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This Month in AFMS History: Caribbean Air Command

Caribbean Air Command Emblem

Insignia of the Caribbean Air Command. During its 20-plus years of existence as a U.S. Air Force Major Command, medical personnel from the Caribbean Air Command were responsible for delivering health care in a wide variety of challenging environments across dozens of different nations in one of the largest geographic Air Commands in the world.

Howard Air Force Base Clinic

Pictured is the Howard Air Force Base medical clinic in Panama in 1997.

Albrook Air Force Base Dispensary

The Albrook Air Force Base Dispensary (Building 865), which provided medical service to not only Air Force personnel and dependents, but also to Latin American personnel in attendance at the Air Force School for Latin America (later known as the School for the Americas). (Photograph Courtesy of the Library of Congress)

FALLS CHURCH, Va. -- For more than 20 years, the Caribbean Air Command was one of the smallest Air Force Major Commands in terms of personnel and resources, although it effectively covered one of the largest geographical areas of operations in the world. Air Force Medical Service personnel were key players in the overall success of the mission and their legacy lives on.

The Caribbean Air Command originated as the Panama Canal Air Force in October 1940. It was activated as a Major Command a month later with the mission to defend the Panama Canal. After several name changes, the Air Force redesignated the command, the Caribbean Air Command in July 1946, lasting until 1963 when it folded into the USAF Southern Command, with command authority for activities in the Caribbean,  and Central and South America. The Air Force inactivated USAF Southern Command in January 1976. 

The Air Force Medical Service (AFMS) mission within Caribbean Air Command included medical and dental support to Albrook and Howard Air Force Bases. Each air base had its own dispensary that provided medical care to all Air Force personnel, Air Force civilians, and dependents in the Canal Zone. Additionally, Albrook AFB dispensary provided care to Latin American personnel in attendance at the USAF School for Latin America (later known as the School for the Americas), while Howard AFB maintained the aeromedical evacuation holding facility.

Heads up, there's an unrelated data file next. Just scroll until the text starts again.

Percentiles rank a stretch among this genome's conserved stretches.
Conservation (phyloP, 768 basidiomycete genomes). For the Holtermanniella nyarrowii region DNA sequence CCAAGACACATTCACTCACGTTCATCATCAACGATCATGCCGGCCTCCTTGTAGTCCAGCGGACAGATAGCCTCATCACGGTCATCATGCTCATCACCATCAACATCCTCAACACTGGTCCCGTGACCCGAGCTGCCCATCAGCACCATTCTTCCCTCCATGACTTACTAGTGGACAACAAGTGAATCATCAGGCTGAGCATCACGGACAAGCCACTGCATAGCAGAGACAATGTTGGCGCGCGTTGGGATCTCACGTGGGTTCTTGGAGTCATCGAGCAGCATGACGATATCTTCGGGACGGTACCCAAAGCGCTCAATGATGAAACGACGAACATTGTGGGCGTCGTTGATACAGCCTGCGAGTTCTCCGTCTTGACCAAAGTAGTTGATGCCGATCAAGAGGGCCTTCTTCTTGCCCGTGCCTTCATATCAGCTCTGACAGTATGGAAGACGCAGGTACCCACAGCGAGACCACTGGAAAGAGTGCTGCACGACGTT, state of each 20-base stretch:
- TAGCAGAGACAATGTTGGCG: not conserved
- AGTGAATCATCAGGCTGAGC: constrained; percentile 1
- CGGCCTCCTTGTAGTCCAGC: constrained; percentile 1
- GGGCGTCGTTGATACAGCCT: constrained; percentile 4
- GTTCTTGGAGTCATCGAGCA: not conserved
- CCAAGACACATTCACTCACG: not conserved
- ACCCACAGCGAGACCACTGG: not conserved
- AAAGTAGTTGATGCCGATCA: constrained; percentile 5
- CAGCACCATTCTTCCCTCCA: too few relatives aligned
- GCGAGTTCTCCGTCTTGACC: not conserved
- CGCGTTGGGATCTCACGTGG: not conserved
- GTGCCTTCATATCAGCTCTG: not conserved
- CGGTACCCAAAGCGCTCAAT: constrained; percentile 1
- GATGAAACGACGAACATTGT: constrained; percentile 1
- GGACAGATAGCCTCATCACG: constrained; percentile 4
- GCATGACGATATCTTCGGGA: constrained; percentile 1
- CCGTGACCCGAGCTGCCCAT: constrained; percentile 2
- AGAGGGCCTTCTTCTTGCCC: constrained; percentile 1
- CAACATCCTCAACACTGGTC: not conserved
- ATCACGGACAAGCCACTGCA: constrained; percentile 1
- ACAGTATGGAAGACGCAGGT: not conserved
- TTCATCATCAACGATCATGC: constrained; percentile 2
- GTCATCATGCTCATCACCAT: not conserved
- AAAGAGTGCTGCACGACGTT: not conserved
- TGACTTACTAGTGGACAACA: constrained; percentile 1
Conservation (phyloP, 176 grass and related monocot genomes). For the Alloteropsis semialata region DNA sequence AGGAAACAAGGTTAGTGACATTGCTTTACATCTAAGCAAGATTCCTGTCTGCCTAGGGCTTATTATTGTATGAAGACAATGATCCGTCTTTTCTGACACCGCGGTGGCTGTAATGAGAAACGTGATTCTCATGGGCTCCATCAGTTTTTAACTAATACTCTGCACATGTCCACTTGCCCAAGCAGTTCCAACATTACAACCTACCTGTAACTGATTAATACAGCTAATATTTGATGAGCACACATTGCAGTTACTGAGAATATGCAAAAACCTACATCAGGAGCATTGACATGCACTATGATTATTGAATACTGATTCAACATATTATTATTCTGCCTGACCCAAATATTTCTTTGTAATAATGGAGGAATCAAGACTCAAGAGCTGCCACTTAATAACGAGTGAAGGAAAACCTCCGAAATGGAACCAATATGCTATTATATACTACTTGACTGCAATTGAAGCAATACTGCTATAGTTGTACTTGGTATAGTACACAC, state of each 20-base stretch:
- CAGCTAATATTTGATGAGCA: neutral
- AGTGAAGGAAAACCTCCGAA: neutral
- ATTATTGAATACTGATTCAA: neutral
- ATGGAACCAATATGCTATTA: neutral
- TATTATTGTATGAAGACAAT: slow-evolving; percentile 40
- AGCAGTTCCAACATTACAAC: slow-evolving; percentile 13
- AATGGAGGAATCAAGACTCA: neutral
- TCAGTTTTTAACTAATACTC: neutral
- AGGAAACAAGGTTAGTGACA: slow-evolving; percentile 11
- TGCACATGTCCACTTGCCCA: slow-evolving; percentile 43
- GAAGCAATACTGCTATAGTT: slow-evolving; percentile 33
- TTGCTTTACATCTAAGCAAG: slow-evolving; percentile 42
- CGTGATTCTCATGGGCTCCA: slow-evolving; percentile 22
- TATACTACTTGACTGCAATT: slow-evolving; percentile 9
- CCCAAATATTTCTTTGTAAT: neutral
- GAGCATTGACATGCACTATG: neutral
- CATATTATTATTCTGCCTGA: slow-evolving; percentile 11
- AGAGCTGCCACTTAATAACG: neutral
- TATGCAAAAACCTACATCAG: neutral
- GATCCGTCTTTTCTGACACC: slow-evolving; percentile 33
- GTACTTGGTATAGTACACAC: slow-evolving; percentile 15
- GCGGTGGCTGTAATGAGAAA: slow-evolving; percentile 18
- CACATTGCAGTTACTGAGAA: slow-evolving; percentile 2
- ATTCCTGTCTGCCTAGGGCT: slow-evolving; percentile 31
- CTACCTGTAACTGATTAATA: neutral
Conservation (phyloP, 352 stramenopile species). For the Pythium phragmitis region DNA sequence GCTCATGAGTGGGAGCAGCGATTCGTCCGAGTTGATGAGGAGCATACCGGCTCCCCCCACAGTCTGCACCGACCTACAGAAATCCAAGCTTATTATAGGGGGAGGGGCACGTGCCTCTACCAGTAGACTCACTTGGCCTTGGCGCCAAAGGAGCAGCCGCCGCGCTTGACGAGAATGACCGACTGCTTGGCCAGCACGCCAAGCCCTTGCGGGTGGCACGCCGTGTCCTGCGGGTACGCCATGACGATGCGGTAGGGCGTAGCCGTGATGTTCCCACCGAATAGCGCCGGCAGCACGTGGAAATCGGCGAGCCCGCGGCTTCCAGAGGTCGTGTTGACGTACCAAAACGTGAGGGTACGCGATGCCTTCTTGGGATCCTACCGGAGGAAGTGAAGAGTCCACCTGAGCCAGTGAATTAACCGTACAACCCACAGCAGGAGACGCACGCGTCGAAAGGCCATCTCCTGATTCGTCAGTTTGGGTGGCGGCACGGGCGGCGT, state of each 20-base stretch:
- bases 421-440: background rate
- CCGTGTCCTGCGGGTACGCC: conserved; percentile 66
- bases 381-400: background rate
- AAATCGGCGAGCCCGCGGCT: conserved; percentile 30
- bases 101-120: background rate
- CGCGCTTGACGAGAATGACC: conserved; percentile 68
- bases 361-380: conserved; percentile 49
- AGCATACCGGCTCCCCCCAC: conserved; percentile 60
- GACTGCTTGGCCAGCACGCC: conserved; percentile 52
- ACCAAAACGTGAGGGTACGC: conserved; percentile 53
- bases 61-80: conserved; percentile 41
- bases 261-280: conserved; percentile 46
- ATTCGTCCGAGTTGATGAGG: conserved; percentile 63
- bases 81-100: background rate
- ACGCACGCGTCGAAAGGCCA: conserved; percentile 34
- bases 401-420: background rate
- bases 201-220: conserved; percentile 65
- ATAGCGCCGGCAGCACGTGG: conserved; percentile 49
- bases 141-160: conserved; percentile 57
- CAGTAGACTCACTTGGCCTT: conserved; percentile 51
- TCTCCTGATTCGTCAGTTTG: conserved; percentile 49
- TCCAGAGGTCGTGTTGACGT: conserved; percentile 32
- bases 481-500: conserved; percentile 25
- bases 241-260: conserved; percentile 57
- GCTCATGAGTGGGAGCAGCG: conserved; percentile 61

AFMS also provided medical support for as many as 15 smaller Air Missions, dispersed throughout countries in the Caribbean and South and Central America. This consisted of semi-annual visits by medical and dental teams to each Mission. The teams would immunize, examine, treat and if necessary, request aero-medical evacuation of personnel. The AFMS also offered the same services to U.S. embassy personnel, U.S. Army, Navy, and Marine personnel, State Department and Geodetic Survey personnel and all dependents within its area of operations.

The Caribbean Air Command Medical Service provided more than just service and support to Air Force personnel and their families in the Panama Canal Zone. Through the Military Assistance Program, the AFMS was heavily engaged in providing host nation and neighboring Latin American countries with medical training programs, guidance, medical equipment, and knowledge exchange conferences. The medical mission set also included medical assistance to disaster stricken areas, veterinary services and preventive medicine, which presented a large and unusual problem-set in a tropical jungle environment. Due to the tropical environment, malaria, internal parasitism, skin rashes, rabies, and many other unusual medical concerns, medical personnel conducted medical examinations every six months.

AFMS personnel also provided veterinary and preventive medicine support to Air Force missions in Argentina, Bolivia, Brazil, Chile, Colombia, Ecuador, El Salvador, Guatemala, Haiti, Honduras, Nicaragua, Paraguay, Peru, Uruguay, and Venezuela.

Caribbean Air Command medical personnel worked under extreme climate differences ranging from high heat and humidity in the equatorial region to the frigid and frozen approaches to Antarctica. The array of medical conditions in Caribbean Air Command was unique and required ingenuity and flexibility to accomplish the mission. The teams sent to support any of the dispersed Air Missions had to carry their own pharmaceutical formulary, equipment and supplies, as they often found themselves working under austere conditions. The Caribbean Air Command provided much more than medical services to Air Force personnel and dependents living within its vast geographical area – it offered help and hope across national boundaries through the miracle of medicine.